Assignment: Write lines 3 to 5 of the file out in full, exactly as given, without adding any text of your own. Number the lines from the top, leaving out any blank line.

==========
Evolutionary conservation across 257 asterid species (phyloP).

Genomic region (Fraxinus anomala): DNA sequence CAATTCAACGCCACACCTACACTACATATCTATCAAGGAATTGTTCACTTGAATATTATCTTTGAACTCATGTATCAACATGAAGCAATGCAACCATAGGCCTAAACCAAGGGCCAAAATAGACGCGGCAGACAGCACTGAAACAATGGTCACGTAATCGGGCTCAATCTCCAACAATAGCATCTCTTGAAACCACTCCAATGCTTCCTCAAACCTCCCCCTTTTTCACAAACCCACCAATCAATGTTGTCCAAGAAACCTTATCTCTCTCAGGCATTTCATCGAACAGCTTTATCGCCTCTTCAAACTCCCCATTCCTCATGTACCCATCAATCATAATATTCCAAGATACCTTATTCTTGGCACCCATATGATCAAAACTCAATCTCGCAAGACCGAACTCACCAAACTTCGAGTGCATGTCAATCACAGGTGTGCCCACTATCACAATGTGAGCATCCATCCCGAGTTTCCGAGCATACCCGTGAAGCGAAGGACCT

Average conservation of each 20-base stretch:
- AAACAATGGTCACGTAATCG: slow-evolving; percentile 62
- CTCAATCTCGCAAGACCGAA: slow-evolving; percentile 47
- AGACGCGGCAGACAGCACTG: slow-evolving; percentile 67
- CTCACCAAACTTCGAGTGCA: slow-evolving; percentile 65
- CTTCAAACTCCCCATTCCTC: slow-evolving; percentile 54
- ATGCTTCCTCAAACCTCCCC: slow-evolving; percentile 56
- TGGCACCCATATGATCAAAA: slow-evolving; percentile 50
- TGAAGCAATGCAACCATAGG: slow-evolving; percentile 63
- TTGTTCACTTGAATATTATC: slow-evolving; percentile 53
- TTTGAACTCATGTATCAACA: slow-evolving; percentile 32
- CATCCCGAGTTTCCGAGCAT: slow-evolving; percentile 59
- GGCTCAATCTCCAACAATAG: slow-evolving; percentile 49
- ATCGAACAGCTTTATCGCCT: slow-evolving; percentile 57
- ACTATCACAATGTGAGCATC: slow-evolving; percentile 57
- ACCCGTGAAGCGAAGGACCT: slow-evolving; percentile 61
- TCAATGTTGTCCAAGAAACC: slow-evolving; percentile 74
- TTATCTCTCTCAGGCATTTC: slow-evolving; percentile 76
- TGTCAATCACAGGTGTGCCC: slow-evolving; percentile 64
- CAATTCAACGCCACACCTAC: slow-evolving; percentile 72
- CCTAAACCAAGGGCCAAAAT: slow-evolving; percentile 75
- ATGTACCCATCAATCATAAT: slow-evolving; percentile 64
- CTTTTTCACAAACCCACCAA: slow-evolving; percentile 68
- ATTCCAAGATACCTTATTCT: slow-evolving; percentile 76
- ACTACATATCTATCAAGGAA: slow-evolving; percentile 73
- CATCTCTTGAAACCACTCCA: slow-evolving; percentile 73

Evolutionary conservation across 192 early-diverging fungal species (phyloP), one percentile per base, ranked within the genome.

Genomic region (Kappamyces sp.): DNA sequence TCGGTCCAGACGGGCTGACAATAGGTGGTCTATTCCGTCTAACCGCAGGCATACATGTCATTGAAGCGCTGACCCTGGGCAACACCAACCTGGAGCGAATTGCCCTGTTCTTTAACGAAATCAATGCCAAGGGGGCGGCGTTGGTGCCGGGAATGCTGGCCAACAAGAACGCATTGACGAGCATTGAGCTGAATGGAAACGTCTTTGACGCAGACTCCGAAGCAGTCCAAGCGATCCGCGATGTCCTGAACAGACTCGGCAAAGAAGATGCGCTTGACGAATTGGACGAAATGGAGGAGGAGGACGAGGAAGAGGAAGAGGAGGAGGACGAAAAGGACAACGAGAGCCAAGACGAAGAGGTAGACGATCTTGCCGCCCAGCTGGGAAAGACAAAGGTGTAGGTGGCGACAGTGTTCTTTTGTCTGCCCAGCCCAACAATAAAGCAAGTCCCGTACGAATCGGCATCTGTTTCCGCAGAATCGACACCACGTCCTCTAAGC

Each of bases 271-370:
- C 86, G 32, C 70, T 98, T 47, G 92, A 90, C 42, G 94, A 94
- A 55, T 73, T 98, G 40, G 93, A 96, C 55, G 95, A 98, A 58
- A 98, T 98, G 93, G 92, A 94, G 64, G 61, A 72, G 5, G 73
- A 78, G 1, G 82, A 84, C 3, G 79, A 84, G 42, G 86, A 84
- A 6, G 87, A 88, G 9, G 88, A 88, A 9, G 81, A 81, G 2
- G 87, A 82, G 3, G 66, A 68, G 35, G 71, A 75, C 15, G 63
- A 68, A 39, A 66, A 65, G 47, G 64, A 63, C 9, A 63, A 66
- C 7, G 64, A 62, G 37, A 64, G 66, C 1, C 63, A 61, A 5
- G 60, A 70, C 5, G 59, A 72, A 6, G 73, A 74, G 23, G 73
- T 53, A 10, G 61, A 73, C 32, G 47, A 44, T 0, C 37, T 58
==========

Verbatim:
Average conservation of each 20-base stretch:
- AAACAATGGTCACGTAATCG: slow-evolving; percentile 62
- CTCAATCTCGCAAGACCGAA: slow-evolving; percentile 47